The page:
Pacers Draft: Creative Alternatives for Indy’s First Round Pick

Creative Alternatives for Indy's First Round Pick
Louisville guard Donovan Mitchell seems to be a preferred Pacer target. But can Indy land him? (Indiana Pacers/

Much to the dismay of the NBA Twitter rumor mill, Indiana Pacers forward Paul George is committed to taking at least one more run at bringing an NBA championship to Indianapolis. In a recent interview with Nate Taylor of the Indy Star, PG13 reaffirmed his belief in the team and endorsed new GM Kevin Pritchard wholeheartedly.

So now we know what the Pacers’ plan for the offseason is: build a winning team that can convince George to double down on that commitment with a contract extension.

What the Pacers do in free agency remains to be seen, but with the NBA Draft approaching in five days, the Pacers have the opportunity to add some youth to the roster. They currently hold picks #18 and #47 in the Draft, and it’s critical that they use those picks to make an instant impact and leave George feeling more confident.

Here are some options the Pacers have available:


There’s more than a few players in this draft class that would not only contribute from day one but would also fit the Pacers ideally. One such player is Louisville guard Donovan Mitchell, a long-armed, sweet-shooting combo guard who could start alongside Jeff Teague at shooting guard or back him up at point guard.

The problem is that most mock draft services project Mitchell to be a lottery pick, leaving him unavailable for Indy at #18. Indiana forward OG Anunoby, Gonzaga center Zach Collins, and Arizona forward Lauri Markkanen are in the same boat; great options, but likely unreachable.

The good news is that this may be a year where the Pacers have an easier time than usual trading up, if they want to.

Minnesota is looking for a veteran point guard, making a sign-and-trade deal involving Jeff Teague and Minnesota’s #7 pick a possibility. Portland has a trio of first-round picks and could use an unselfish wing; the Pacers have Thad Young, who seemed to struggle to embrace the role of a stretch four last season. Sacramento also has multiple first rounders, both in the top 10, and they’ve had plenty of conversations with Indy’s front office in the last several years, even if no deals have come to fruition.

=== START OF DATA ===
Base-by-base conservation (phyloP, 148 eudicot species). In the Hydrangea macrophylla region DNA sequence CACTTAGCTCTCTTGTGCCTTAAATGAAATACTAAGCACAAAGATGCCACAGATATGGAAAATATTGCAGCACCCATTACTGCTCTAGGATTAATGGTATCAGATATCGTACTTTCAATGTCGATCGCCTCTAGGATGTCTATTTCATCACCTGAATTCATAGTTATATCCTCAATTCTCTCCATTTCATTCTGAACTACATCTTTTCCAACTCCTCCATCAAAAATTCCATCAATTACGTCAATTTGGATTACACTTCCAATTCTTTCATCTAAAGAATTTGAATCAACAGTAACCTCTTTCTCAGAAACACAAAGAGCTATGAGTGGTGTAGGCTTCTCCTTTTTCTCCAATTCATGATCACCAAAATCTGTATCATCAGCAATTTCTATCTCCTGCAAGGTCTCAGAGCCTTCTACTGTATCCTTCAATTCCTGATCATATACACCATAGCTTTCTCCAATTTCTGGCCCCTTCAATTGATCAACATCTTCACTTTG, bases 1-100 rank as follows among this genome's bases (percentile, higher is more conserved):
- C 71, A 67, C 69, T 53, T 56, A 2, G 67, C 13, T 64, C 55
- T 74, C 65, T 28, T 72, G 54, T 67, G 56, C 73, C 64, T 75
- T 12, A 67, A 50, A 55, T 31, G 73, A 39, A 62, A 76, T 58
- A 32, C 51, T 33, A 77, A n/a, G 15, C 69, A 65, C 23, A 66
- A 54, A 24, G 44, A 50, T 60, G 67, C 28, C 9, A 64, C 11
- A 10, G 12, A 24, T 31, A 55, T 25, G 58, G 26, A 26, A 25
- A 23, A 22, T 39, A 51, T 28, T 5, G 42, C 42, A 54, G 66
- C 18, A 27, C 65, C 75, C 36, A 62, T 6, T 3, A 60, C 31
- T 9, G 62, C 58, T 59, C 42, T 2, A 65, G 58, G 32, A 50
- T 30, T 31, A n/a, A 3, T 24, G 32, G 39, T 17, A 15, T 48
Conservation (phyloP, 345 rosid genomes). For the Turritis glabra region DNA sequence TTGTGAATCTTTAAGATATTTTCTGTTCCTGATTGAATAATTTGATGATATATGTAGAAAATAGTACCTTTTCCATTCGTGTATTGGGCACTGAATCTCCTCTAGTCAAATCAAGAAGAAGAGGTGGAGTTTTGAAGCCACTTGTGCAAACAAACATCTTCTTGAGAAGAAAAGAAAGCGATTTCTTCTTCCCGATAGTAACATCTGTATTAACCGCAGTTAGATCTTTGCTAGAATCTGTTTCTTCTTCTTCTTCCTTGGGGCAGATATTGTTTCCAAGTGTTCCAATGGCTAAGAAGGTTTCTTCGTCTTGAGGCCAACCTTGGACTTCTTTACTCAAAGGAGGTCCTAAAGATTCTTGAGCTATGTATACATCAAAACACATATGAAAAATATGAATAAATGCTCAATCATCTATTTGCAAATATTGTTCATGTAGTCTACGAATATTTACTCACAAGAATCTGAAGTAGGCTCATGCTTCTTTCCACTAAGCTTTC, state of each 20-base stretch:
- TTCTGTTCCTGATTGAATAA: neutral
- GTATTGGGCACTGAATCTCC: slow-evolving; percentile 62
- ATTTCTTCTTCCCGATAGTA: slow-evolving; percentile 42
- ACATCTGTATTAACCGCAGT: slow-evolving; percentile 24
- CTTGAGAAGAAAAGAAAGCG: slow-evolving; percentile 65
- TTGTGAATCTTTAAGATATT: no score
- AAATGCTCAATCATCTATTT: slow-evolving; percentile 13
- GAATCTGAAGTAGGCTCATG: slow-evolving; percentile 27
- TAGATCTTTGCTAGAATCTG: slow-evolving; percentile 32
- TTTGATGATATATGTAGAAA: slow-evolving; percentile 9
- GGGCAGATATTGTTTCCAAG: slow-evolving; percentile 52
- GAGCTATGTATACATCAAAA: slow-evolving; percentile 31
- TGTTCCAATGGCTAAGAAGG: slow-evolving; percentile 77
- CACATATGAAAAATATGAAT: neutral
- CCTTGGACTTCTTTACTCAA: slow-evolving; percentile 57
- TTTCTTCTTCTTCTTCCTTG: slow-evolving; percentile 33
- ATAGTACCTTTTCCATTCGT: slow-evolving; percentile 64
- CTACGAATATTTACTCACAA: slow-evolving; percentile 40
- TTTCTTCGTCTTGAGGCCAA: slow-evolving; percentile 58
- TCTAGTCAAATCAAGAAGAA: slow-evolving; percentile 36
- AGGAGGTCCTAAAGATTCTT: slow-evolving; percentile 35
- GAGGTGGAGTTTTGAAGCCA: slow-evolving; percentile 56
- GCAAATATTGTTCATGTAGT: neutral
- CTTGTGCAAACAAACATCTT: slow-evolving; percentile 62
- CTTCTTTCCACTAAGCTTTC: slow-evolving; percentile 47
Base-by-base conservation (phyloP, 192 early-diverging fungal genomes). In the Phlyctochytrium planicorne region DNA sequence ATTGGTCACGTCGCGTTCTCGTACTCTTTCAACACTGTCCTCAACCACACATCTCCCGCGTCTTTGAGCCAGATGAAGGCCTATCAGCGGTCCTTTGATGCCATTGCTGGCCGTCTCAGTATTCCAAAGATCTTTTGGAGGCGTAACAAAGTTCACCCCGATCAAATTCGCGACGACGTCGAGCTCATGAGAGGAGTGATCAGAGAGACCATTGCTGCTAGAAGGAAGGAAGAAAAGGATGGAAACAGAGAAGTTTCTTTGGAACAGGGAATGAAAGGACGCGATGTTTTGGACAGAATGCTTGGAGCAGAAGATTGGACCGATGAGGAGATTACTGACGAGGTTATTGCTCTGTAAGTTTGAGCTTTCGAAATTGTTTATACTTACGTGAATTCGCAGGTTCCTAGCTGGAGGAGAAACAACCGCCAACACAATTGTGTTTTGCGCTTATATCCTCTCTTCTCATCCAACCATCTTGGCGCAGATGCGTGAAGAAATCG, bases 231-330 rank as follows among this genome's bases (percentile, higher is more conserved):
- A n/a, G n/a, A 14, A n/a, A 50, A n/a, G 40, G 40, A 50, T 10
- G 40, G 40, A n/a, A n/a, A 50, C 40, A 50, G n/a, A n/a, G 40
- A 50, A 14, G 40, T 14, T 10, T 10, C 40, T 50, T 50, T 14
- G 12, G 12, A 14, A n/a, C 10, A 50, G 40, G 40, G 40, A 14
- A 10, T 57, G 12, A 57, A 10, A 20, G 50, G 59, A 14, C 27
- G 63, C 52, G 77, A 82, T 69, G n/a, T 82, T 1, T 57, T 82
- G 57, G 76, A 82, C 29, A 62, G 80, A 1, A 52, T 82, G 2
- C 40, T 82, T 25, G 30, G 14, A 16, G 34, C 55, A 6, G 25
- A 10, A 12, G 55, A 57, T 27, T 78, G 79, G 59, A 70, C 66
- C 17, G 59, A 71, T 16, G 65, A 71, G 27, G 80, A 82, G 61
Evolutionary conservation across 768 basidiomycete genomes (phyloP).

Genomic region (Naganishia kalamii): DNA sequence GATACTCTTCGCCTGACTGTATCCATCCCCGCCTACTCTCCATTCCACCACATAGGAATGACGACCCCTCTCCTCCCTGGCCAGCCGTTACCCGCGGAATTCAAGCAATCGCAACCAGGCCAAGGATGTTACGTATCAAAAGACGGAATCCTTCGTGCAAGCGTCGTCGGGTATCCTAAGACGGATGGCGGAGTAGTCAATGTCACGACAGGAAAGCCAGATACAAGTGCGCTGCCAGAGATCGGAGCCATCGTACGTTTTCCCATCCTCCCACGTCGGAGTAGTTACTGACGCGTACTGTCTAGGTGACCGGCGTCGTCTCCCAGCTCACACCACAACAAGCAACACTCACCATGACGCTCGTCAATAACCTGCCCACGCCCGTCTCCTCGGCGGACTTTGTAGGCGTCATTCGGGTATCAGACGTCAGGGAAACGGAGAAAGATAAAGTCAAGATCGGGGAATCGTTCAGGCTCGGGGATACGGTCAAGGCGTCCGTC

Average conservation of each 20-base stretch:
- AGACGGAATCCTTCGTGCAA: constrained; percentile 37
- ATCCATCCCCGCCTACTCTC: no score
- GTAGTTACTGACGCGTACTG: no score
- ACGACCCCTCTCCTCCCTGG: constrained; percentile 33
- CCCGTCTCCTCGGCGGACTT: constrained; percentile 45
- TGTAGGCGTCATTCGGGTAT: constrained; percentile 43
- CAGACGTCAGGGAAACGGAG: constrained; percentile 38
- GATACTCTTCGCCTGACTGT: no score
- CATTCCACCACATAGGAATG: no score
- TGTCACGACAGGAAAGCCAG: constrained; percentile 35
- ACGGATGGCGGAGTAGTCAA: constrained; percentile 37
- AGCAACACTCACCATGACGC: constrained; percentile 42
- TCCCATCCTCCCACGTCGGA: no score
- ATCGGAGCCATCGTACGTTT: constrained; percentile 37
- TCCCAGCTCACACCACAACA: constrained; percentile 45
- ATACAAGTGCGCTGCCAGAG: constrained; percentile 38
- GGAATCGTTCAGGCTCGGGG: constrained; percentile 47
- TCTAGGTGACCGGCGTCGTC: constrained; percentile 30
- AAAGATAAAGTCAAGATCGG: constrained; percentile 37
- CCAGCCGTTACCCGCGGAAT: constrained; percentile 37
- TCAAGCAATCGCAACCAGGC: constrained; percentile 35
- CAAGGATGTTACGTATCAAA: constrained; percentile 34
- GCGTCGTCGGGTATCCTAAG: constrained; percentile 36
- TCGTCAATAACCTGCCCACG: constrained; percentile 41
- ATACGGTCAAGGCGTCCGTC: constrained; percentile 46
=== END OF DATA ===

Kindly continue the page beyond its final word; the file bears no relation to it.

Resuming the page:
Even in a deep class like this year’s, the Pacers can always improve their odds of finding a rookie that will make them a better team sooner.


Two draft picks with this much talent on the board can make life a lot easier for the Pacers. That said, if Indy has to spend a lot of money re-signing Jeff Teague and/or CJ Miles, they might not be able to make competitive offers to any free agents they’re eyeing, which could make adding extra draft picks a very appealing option.

Three teams-Utah, Portland, and Brooklyn-pick twice after the #20 spot. The Jazz also have multiple early second round picks, as do the Magic (who have an extra first rounder at #25). If any of those teams covet a player that won’t make it past the Pacers, Pritchard could leverage that need into a deal that gets them a total of four or five picks in this draft, at the expense of only a few spots.

Orlando’s two second rounders are #33 and #35, making them almost as valuable as late first rounders. For the #18 pick, plus Al Jefferson–since the Magic have a gap in their frontcourt rotation after trading Serge Ibaka–the Pacers might have a shot at talking Orlando out of #s 25, 33, and 35 all at once.